So given 2 arrays of equal length, is it possible to determine whether the 2 arrays contain the same elements (ignoring duplicates and where those elements have a total order relation) with time complexity faster than O(N log N)? So I'm going to go into what I've been pondering, but have a couple specific questions at the bottom.

Comparision based So the baseline case would just be to compare every element in array_a against every element in array_b, being O(N^2). So what I was thinking was using a sort O(N log N), and then iterating through each of the arrays, making comparing array[i] with array[i+1], if they are not equal, copy array[i] to a new array (or a linked list, since I'd just be accessing it in order for the next step) and then increment i, so that way I have arrays without duplicates. Then do a preliminary check to see whether the # of elements are the same in both lists. Then with the list, compare whether the first element in the linked lists are equivalent, then check the next node in the linked list, and so on. If all checks are equal then they represent the same set. So this would be O(N log N). Doing a sort with a tree might work as well, but again would still be in the same complexity class of O(N log N)...

Hashing? So what I was thinking initially was looking at using hashsets to remove duplicates since operations with those would be amortised constant time, doing a preliminary check by checking whether both arrays have the same amount of distinct elements, adding the hashes of the elements of both arrays if they are not equal then there's no point in checking every element of each array and comparing it so that way a response of false would be relatively quick, if they are equal, then to check against collisions I'd sort it and then check arr_1[i] with arr2_[i] for i = 0, ..., n-1 - so the step of sorting would be the slowest giving this a time complexity of O(n log n) based on the sorting function used.

Questions Other than using hashing-based structures or algorithms that would require elements to be sorted first,, what other data structures (like trees would work I'd supposed) could I use to remove duplicates in an efficient way? Are there any novel data structures (even if impractical in practice) or different approaches for removing duplicates?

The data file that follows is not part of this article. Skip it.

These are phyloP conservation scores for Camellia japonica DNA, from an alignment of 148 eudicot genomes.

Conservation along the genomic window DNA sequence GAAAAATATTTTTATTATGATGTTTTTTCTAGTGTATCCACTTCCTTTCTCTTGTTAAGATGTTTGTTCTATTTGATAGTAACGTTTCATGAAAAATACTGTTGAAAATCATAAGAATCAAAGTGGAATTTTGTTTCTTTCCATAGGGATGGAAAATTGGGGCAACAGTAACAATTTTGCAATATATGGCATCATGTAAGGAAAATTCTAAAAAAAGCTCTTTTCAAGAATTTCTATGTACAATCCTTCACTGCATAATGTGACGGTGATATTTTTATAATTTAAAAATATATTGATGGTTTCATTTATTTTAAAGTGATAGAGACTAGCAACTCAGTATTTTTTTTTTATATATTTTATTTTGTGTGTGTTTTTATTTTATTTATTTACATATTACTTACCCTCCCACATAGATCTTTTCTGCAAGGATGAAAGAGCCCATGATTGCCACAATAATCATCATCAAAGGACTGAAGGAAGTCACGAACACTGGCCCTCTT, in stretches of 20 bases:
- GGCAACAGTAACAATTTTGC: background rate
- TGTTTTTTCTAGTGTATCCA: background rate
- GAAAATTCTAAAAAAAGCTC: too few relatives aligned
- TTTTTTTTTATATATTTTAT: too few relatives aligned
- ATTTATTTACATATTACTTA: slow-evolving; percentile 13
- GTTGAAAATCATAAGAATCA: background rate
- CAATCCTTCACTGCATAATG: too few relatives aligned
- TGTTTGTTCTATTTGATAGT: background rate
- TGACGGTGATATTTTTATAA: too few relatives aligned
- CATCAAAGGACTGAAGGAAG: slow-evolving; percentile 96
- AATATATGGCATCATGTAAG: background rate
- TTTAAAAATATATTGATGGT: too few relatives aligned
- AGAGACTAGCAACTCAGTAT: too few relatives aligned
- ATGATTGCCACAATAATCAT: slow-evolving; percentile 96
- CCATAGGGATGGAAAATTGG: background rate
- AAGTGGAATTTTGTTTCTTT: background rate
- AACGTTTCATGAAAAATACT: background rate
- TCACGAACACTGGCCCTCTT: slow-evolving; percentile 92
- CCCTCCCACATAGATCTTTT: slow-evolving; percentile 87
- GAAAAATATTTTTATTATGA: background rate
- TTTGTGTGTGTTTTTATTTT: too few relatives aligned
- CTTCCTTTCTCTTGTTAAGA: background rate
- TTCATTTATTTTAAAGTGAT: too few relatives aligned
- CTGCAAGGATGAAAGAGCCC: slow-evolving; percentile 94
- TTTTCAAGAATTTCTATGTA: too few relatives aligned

If the only information known about the sets is that they have a total order relation, would this make any impact on whether each element can be hashed and the quality of the hashes on a theoretical point of view?

Are there any properties in set theory that I could exploit somehow for a faster algorithm design in a language-agnostic way?

  • $\begingroup$ In the comparison or algebraic decision tree model, the complexity is probably $\Theta(n\log n)$. $\endgroup$ – Yuval Filmus Nov 19 '19 at 19:28
  • $\begingroup$ See also: cs.stackexchange.com/q/21714/68251 and cs.stackexchange.com/q/12182/68251 $\endgroup$ – ryan Nov 20 '19 at 5:17
  • $\begingroup$ You can sort in O(n) time complexity if you use a non-comparison sort. (At the expense of memory). $\endgroup$ – qz- Apr 19 at 6:54

I believe a hashing approach should give you $O(N)$ time, where $N$ is the length of the longer array (we can relax the constraint that they are the same size).

Simply put all the elements in the first array into a hashset, and then check whether each element in the second array exists in the hashset.

You could even account for duplicates by instead using a hashmap and storing the counts of each element in the first array. When checking elements in the second array for inclusion (or nonzero value), decrement the value of each key that is a match.


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